10. Alcatraz Island. Sarah loved it. She’s always wanted to go there and it was a holiday highlight for her. For me, it has never called me. If it doesn’t call you, like me, it probably won’t be a highlight. I’d rather have been doing other things. If you want to go there, you need to book tickets well in advance.

11. Sequoia National Park is a very nice place, but not good for a day trip. Again the distances involved to get there and travel within it, for us, were not justified.

12. We journeyed from Death Valley to Baker as a way of avoiding harder routes in order to make quick progress. We don’t know if it was quicker or not, but by sheer accident it took us through the breathtaking Mojave Desert. It was a real treat – the surprise of the holiday.


The Mojave Desert

13. Mono Lake and Mammoth Mountain were real highlights for both of us. We went to the top of the mountain in a gondola (like a cable car). Mono Lake is such a calm and peaceful place with very unusual features. Visit them if you can.


Mono Lake

14. On reflection, it would have been a better plan to have flown in to Las Vegas and made it a one-way trip to San Francisco, flying back from there. One-way trips do incur extra car hire charges for the return of the vehicle. It would probably have added $200 to $300 to the car hire bill, but we would have done fewer miles. Las Vegas isn’t far from Death Valley, so that would have been our first place to visit.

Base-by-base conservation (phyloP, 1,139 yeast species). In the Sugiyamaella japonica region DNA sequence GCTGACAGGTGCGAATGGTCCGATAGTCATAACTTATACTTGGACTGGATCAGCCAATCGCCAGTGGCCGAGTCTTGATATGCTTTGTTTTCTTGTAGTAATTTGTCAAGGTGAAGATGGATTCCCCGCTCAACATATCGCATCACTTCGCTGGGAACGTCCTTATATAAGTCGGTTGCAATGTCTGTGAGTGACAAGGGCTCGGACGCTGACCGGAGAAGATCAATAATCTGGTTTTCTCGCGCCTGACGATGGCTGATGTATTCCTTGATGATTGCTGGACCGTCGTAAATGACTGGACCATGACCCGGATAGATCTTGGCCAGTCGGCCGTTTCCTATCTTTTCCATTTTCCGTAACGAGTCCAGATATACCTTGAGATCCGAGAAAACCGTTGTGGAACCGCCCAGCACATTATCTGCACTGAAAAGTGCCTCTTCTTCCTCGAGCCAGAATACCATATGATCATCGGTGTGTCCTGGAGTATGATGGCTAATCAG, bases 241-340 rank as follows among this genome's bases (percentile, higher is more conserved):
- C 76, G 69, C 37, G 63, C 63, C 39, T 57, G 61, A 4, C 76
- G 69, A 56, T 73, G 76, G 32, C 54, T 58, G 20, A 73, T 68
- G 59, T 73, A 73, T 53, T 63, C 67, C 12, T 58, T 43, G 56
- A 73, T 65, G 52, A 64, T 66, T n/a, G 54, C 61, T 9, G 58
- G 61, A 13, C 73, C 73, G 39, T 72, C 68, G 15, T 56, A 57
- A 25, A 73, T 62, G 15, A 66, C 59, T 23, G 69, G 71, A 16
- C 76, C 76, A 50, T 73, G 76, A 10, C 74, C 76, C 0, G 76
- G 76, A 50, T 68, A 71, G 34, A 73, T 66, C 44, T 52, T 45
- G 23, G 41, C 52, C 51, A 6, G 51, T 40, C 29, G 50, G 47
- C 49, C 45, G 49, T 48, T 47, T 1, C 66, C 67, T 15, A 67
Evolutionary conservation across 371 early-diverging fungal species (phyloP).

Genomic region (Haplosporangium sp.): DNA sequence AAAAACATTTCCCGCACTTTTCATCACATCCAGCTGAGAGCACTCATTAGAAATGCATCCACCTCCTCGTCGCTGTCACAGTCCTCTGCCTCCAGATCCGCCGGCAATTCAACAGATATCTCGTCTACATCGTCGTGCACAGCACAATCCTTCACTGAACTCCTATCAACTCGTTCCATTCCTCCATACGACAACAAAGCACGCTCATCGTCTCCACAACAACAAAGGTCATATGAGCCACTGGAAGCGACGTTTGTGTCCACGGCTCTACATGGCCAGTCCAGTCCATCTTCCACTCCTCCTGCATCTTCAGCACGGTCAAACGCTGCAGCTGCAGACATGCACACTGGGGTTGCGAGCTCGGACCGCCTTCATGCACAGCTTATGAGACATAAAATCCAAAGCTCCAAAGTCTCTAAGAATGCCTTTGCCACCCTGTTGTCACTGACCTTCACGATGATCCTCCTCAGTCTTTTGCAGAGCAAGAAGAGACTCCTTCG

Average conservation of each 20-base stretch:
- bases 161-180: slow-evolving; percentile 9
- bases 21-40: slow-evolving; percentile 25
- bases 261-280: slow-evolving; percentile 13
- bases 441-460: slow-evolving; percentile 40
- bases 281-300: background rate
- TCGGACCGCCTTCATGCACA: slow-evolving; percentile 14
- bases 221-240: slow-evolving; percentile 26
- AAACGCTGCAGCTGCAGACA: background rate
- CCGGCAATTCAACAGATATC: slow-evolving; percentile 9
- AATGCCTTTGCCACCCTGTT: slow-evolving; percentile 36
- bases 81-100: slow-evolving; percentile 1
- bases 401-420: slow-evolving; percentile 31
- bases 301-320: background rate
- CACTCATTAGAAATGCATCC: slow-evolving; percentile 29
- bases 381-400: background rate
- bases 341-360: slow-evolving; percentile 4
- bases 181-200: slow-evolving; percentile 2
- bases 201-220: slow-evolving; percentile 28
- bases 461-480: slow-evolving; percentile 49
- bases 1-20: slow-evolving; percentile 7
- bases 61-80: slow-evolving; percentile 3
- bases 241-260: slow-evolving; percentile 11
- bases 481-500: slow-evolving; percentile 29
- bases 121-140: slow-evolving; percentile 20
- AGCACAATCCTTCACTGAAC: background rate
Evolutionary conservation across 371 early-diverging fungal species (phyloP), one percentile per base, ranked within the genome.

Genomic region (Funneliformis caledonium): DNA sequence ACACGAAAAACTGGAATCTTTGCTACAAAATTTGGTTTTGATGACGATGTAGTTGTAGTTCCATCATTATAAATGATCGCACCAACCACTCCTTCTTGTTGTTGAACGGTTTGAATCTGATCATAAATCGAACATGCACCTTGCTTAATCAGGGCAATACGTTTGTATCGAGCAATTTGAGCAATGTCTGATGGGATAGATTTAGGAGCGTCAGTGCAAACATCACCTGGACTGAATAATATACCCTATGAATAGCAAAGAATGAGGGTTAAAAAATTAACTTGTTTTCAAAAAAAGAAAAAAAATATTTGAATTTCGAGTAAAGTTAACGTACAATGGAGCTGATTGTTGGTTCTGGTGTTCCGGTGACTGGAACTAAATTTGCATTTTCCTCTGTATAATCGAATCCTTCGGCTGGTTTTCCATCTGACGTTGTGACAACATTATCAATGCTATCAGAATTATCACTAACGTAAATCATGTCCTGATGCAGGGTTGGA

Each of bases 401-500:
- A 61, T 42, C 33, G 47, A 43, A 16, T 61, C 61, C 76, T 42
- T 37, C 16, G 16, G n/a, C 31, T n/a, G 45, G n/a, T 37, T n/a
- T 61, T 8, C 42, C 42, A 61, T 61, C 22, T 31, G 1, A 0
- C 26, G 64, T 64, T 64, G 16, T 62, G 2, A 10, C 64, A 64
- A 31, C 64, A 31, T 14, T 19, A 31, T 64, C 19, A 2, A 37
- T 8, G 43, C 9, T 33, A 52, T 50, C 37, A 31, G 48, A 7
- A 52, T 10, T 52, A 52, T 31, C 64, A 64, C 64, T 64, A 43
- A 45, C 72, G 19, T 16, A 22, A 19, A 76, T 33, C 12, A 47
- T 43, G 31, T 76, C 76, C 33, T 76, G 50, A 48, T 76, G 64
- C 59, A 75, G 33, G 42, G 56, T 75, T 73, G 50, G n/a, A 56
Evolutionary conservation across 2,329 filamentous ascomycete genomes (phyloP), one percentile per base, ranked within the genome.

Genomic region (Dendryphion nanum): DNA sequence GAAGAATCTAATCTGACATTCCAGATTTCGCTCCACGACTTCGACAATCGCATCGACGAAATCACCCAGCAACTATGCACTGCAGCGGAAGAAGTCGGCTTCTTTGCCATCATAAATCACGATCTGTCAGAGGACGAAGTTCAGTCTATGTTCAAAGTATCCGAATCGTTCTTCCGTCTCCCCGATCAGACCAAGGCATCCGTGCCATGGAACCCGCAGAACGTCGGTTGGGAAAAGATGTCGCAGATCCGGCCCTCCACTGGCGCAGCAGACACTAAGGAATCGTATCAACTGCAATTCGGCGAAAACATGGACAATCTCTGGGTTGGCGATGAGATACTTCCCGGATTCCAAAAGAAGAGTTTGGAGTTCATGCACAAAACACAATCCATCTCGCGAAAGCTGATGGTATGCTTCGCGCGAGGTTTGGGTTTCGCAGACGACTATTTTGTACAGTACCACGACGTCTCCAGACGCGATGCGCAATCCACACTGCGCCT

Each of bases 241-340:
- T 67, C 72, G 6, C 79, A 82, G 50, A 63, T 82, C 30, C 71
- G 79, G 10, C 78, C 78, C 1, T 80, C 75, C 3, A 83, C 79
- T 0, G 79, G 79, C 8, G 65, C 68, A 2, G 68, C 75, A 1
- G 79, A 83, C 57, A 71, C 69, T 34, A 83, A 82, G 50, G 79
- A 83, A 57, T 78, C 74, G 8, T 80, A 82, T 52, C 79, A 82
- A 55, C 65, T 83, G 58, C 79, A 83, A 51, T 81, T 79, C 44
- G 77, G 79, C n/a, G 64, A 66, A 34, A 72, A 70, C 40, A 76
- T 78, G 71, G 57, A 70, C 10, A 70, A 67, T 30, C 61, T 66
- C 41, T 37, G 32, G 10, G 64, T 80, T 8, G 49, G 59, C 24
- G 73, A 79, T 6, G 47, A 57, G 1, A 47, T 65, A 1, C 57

15. If you are from the UK and used to driving a car with a manual gearbox, the transition to both driving on the right and driving an automatic will handicap you as a driver initially. You need to be aware of this and make allowances. If you can, practise for some time in the car rental parking area. If you pick your car up from an airport, the chances are that you will be thrust into high-speed and busy traffic conditions almost immediately. It’s not as easy as some people might say and you’ll really need to concentrate. You wouldn’t want to ruin your holiday before it’s even started.

16. When you pick up your car, you will have the option of hiring a SatNav (they call it GPS in the USA). Get one and use it. Trust me.


This was our third US road trip. It’s only because we have both been seriously ill that we have decided to live for the moment when we can. Each one gets better because they take practice and confidence to gain full benefit. There is so much more that we would love to share, but this is just a blog – not a book. Despite the hours of planning we put into our road trips, there are some things that can’t be controlled. I told Sarah before this holiday that I wouldn’t be coming home until I’d seen a bear. I didn’t see one. As I am writing this, we are somewhere over Canada on the flight home.